Ukraine at D+92: Artillery, DDoS, and remittances in a hybrid war.
N2K logoMay 27, 2022

Fighting in the Donbas becomes an artillery duel as Russia reconstitutes its armored forces with obsolescent tank stocks. DDoS continues to be the principal mode of hacktivists acting in the Russian interest. And sanctions are having the side effect of inhibiting ransomware gangs.

Ukraine at D+92: Artillery, DDoS, and remittances in a hybrid war.

This morning's situation report from the UK's Ministry of Defence (MoD) focuses on Russian operations in the Donbas, and on the equipment being used to reconstitute the Russian army's losses. "Russian ground forces continue their attempt to surround Severodonetsk and Lyschansk, recently capturing several villages north-west of Popasna. Russia is pressuring the Severodonetsk pocket although Ukraine retains control of multiple defended sectors, denying Russia full control of the Donbas. Russia’s Southern Grouping of Forces (SGF) likely remains tasked with occupying southern Ukrainian territory. In recent days, Russia has likely moved 50-year-old T-62 tanks from deep storage into the SGF’s area of responsibility. The T-62s will almost certainly be particularly vulnerable to anti-tank weapons and their presence on the battlefield highlights Russia's shortage of modern, combat-ready equipment."

Civilian casualties continue to run high in Ukraine. UN investigators have confirmed a total of civilian dead in excess of 4000, al Jazeera reports, but believe the actual losses are much higher. The fighting in the Donbas has developed, as foreseen (see Task & Purpose for an account), into an artillery match as Russian forces continue to have difficulties with maneuver and as Ukrainian forces deploy the 155 mm cannons and associated counterbattery radar received from Western armies.

Pro-Russian DDoS attacks.

Imperva offers a timeline of distributed denial-of-service (DDoS) attacks conducted in the Russian interest by nominally hacktivist organizations. Killnet is the most notable of those groups. Imperva's timeline shows Killnet's development:

  • "23 January 2022 – KILLNET emerged as a pro-Russian hacker group.
  • "25 February 2022 – created a post on their Telegram titled ‘ANONYMOUS, YOUR TIME IS UP!’ in response to pro-Ukrainian hacktivist elements.
  • "28 February 2022 – the group created a ‘call to arms’ post addressing hackers in the ‘Russian Federation and the CIS countries’.
  • "Also February 2022 – the group shared a link to the Telegram group of Cyber Army of Russia encouraging KILLNET followers to subscribe to the channel to see KILLNET attacks.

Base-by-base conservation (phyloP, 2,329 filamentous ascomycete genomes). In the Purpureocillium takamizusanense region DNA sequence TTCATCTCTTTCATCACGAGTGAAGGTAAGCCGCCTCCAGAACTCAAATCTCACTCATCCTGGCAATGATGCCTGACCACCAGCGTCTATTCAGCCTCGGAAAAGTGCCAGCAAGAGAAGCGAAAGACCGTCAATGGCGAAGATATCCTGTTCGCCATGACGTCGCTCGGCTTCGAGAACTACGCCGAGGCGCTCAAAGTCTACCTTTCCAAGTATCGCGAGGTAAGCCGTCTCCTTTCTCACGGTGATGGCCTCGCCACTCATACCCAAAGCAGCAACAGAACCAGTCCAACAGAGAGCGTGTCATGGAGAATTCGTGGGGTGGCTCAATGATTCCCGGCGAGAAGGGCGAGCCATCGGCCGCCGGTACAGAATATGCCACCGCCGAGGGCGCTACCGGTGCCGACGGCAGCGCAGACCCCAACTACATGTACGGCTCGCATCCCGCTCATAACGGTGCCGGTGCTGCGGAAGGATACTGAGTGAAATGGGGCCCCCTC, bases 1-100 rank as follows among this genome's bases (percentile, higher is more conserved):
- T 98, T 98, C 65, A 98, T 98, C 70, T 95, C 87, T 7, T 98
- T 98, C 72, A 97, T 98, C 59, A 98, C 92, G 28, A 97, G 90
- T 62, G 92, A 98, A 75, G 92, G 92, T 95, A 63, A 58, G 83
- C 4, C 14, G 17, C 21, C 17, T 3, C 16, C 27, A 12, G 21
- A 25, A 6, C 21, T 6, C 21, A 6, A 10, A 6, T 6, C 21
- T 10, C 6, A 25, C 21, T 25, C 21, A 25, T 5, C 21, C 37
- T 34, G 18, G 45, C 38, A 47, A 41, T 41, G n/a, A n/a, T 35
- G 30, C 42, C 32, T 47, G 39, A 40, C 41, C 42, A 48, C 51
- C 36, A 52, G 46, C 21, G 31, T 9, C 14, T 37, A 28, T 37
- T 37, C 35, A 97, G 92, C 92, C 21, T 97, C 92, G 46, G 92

• "Date unknown – Announced partnership with XakNet – indicating several pro-Russian hacktivist elements have joined forces to conduct cyber warfare operations against Ukraine and its allies. Attacks have included multiple cyber attacks against pro-Ukrainian targets including a US airport and several Ukrainian government entities.
  • "20 April 2022 – The U.S. Cybersecurity and Infrastructure Security Agency (CISA) listed KILLNET as one of several pro-Russia cybercrime groups which could pose a threat to critical infrastructure organizations."

KIllnet's targeting has been varied, but its activities haven't risen above a nuisance level. DDoS is easy to attempt, but it's proving difficult to conduct with significant effect. For all that, Microsoft cautions, in an NPR interview, not to dismiss the cyber phases of Russia's hybrid war as inconsequential: there has been no shortage of attempted disruption of Ukrainian networks since shortly before the Russian invasion began.

Sanctions and their effect on ransomware.

Ransomware operations appear to be on the way to becoming collateral damage in the sanctions that have been imposed on Russia. CPO Magazine, citing recent remarks by NSA cyber security director Rob Joyce, describes the ways in which controls on bank transfers and other remittance mechanisms have inhibited payments to ransomware gangs. "Ransom payments are more difficult to process due to lack of access to assorted banking options, and inability to purchase necessary technology to set up the infrastructure for new ransomware campaigns." Collateral damage in this case may be wayward as a description of what's going on, since the effect while not directly intended isn't unwelcome, either. Call it a side benefit; call it gravy.